Finally, Cohen’s kappa (denoted as $$\boldsymbol \kappa$$, the Greek letter kappa) is computed as3

$$\kappa = \frac{\Sigma{o_{ij}} - \Sigma{e_{ij}}}{N - \Sigma{e_{ij}}}$$

For our example, this results in

$$\kappa = \frac{34 - 24.52}{50 - 24.52} = 0.372$$

as confirmed by our Googlesheet shown below. An alternative formula for Cohen’s kappa is

$$\kappa = \frac{P_a - P_c}{1 - P_c}$$

where

• $$P_a$$ is the agreement proportion observed in our data and;
• $$P_c$$ is the agreement proportion that may be expected by mere chance.

For our data, this results in

$$\kappa = \frac{0.68 - 0.49}{1 - 0.49} = 0.372$$

This formula also sheds some light on what Cohen’s kappa really means:

$$\kappa = \frac{\text{actual performance - chance performance}}{\text{perfect performance - chance performance}}$$

which comes down to

$$\kappa = \frac{\text{actual improvement over chance}}{\text{maximum possible improvement over chance}}$$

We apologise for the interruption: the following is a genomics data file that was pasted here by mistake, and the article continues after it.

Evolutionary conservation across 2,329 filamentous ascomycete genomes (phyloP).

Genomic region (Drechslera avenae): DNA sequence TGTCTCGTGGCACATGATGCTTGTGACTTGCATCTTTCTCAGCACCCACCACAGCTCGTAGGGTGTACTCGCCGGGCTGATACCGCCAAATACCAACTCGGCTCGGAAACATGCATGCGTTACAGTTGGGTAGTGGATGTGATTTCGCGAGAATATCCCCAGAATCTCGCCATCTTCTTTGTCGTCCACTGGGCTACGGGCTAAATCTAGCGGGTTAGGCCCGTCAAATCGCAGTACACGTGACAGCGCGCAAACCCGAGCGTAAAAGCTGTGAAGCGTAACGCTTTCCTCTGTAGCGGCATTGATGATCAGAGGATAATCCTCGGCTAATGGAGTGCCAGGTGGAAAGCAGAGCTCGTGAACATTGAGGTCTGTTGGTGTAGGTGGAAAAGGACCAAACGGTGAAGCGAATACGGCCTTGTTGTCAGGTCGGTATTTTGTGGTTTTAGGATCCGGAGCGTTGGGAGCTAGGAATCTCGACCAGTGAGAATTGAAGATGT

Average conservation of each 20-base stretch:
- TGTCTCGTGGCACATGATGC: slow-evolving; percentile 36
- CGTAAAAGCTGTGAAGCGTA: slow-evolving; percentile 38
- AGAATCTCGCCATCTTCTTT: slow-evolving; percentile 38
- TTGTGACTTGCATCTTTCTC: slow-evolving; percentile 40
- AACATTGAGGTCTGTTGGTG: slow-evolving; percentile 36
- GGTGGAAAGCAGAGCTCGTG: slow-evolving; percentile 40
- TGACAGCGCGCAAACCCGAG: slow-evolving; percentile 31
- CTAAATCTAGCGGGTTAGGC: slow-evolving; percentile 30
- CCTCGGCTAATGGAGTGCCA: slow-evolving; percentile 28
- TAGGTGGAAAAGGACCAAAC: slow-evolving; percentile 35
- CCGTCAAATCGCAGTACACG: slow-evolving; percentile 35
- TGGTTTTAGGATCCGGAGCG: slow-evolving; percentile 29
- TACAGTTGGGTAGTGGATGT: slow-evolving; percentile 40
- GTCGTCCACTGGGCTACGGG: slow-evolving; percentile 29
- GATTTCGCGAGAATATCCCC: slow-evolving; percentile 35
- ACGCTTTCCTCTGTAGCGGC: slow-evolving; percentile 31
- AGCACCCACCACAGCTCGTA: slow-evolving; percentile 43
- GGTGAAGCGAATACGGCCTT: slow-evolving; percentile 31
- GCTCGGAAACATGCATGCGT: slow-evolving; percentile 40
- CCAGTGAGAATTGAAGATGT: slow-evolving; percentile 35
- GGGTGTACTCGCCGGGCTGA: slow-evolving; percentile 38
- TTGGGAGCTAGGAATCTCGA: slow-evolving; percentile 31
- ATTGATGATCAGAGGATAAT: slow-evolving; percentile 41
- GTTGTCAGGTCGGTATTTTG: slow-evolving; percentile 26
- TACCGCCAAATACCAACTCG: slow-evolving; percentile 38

## Cohen’s Kappa - Interpretation

Like we just saw, Cohen’s kappa basically indicates the extent to which observed agreement is better than chance agreement. Technically, agreement could be worse than chance too, resulting in Cohen’s kappa < 0. In short, Cohen’s kappa can run from -1.0 through 1.0 (both inclusive) where

• $$\kappa$$ = -1.0 means that 2 raters perfectly disagree;
• $$\kappa$$ = 0.0 means that 2 raters agree at chance level;
• $$\kappa$$ = 1.0 means that 2 raters perfectly agree.

Another way to think of Cohen’s kappa is the proportion of disagreement reduction compared to chance. For our example, we expected N = 25.48 different diagnoses by chance. Since $$\kappa$$ = .372, this is reduced to

$$25.48 - (25.48 \cdot 0.372) = 16$$

different (disagreeing) diagnoses by our raters.

With regard to effect size, there's no clear consensus on rules of thumb. However, Twisk (2016)4 more or less proposes that

• $$\kappa$$ = 0.4 indicates a small effect;
• $$\kappa$$ = 0.55 indicates a medium effect;
• $$\kappa$$ = 0.7 indicates a large effect.

## Cohen’s Kappa in SPSS

In SPSS, Cohen’s kappa is found under Analyze Descriptive statistics Crosstabs as shown below. The output (below) confirms that $$\kappa$$ = .372 for our example. Keep in mind that the significance level is based on the null hypothesis that $$\kappa$$ = 0.0. However, concluding that kappa is probably not zero is pretty useless because zero doesn't come anywhere close to an acceptable value for kappa. A confidence interval would have been much more useful here but -sadly- SPSS doesn't include it.